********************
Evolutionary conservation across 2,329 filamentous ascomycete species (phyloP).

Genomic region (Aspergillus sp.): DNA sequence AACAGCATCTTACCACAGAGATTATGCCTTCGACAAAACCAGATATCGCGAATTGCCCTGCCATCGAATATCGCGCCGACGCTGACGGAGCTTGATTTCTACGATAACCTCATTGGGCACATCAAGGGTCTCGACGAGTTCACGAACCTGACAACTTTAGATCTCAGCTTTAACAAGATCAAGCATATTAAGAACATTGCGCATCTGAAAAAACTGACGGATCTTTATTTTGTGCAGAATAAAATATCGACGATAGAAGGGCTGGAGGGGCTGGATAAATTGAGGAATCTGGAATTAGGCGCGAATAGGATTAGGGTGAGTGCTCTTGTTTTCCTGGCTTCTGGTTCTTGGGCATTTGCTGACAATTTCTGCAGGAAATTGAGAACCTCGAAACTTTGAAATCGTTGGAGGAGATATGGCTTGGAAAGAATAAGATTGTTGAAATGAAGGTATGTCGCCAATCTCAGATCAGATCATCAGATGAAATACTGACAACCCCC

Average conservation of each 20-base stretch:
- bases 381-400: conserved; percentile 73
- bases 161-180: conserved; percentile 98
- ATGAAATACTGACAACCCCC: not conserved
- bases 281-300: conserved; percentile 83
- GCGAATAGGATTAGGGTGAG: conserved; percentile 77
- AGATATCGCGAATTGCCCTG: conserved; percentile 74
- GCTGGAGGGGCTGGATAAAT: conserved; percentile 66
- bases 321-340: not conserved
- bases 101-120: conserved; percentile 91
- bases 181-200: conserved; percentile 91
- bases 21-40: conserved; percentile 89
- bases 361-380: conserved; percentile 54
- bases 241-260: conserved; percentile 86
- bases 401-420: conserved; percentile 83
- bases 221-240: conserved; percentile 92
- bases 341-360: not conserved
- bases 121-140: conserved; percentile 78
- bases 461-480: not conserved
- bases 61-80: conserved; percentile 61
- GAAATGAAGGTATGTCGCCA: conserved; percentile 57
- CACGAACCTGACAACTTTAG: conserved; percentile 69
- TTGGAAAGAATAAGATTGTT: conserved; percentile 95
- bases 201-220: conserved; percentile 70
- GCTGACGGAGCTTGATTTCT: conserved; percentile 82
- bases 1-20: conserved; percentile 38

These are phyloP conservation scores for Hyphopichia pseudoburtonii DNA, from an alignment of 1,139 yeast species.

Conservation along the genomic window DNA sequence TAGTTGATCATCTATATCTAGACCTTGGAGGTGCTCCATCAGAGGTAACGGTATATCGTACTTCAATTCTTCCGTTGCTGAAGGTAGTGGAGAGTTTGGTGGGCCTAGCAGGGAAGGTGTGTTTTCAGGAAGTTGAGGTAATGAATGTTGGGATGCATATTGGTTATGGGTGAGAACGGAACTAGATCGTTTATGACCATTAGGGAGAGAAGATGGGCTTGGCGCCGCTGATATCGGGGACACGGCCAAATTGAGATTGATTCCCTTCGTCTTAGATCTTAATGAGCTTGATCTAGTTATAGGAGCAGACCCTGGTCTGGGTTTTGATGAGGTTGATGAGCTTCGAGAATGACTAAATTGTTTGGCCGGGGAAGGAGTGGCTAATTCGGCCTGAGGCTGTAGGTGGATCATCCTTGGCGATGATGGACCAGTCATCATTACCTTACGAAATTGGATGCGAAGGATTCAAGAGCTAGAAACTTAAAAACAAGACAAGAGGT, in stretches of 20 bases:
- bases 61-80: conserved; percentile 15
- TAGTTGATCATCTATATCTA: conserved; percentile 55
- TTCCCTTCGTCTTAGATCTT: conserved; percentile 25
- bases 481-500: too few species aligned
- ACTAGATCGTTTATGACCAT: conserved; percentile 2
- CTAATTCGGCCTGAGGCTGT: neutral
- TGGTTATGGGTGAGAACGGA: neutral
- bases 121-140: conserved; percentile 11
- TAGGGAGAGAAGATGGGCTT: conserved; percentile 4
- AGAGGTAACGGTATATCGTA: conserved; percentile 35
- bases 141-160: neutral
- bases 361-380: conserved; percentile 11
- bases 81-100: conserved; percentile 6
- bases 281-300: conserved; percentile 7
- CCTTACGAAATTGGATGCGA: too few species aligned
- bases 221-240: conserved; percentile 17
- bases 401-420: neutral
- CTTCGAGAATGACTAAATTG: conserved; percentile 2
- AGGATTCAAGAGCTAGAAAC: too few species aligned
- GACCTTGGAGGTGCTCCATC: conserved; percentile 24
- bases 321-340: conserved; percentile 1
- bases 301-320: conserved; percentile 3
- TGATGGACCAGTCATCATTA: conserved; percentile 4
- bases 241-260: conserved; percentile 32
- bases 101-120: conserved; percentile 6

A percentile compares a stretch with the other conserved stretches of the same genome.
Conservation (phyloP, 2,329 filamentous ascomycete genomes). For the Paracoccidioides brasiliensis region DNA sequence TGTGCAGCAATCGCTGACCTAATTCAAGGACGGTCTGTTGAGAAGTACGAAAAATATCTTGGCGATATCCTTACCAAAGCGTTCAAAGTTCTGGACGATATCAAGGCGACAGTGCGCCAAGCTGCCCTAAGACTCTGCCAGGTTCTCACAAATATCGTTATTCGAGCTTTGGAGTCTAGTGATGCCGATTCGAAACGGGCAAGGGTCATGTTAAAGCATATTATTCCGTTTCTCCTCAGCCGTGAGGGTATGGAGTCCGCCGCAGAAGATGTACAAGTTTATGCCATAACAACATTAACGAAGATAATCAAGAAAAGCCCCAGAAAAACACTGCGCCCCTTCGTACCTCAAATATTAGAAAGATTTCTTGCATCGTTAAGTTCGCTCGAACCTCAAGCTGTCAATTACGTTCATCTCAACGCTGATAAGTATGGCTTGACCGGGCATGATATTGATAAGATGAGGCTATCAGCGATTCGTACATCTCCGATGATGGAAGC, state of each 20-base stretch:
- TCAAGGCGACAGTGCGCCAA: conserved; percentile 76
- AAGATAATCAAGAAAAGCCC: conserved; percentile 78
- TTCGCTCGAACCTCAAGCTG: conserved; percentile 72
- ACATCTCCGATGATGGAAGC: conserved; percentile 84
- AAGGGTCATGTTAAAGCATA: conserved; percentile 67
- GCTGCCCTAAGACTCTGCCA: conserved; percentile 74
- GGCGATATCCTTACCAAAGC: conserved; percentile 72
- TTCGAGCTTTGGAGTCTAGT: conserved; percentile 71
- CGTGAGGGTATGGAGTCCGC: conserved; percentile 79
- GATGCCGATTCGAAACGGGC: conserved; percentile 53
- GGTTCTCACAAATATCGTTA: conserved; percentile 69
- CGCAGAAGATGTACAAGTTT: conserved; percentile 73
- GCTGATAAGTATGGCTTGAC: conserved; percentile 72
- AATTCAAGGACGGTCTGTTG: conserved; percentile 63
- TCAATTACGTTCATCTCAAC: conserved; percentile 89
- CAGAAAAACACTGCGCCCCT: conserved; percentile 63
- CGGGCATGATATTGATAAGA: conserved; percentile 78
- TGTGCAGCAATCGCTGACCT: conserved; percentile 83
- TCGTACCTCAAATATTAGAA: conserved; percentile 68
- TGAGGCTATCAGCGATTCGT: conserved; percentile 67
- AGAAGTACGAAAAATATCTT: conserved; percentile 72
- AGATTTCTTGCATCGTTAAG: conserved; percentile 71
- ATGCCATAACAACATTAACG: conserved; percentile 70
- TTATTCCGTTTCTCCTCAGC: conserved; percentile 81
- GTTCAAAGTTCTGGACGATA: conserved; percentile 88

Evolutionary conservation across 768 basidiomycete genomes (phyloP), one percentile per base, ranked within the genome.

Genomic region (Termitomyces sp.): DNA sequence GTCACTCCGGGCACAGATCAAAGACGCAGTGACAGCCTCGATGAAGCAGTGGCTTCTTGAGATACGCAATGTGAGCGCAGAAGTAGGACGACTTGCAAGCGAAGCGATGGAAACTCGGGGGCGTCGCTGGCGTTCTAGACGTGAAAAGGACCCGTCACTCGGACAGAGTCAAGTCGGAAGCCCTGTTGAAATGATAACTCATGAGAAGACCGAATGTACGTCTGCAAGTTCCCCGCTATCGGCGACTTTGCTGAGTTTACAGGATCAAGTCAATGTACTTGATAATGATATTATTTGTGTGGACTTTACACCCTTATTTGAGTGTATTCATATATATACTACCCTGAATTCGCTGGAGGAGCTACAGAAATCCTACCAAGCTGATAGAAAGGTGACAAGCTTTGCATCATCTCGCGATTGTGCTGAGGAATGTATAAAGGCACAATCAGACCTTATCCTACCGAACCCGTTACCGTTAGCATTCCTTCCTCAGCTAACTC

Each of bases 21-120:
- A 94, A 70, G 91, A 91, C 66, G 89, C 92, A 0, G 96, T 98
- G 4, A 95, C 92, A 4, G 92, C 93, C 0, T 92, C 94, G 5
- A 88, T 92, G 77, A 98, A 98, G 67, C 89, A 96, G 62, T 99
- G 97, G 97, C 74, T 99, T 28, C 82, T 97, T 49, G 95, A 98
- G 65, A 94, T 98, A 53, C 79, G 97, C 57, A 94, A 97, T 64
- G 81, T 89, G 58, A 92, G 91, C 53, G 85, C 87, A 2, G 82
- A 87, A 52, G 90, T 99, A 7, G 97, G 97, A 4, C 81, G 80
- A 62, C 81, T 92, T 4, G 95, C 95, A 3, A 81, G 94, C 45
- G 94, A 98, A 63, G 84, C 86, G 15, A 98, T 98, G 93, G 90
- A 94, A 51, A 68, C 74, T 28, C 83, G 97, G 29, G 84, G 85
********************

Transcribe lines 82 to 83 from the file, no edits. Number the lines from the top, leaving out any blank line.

- GTTCAAAGTTCTGGACGATA: conserved; percentile 88

Evolutionary conservation across 768 basidiomycete genomes (phyloP), one percentile per base, ranked within the genome.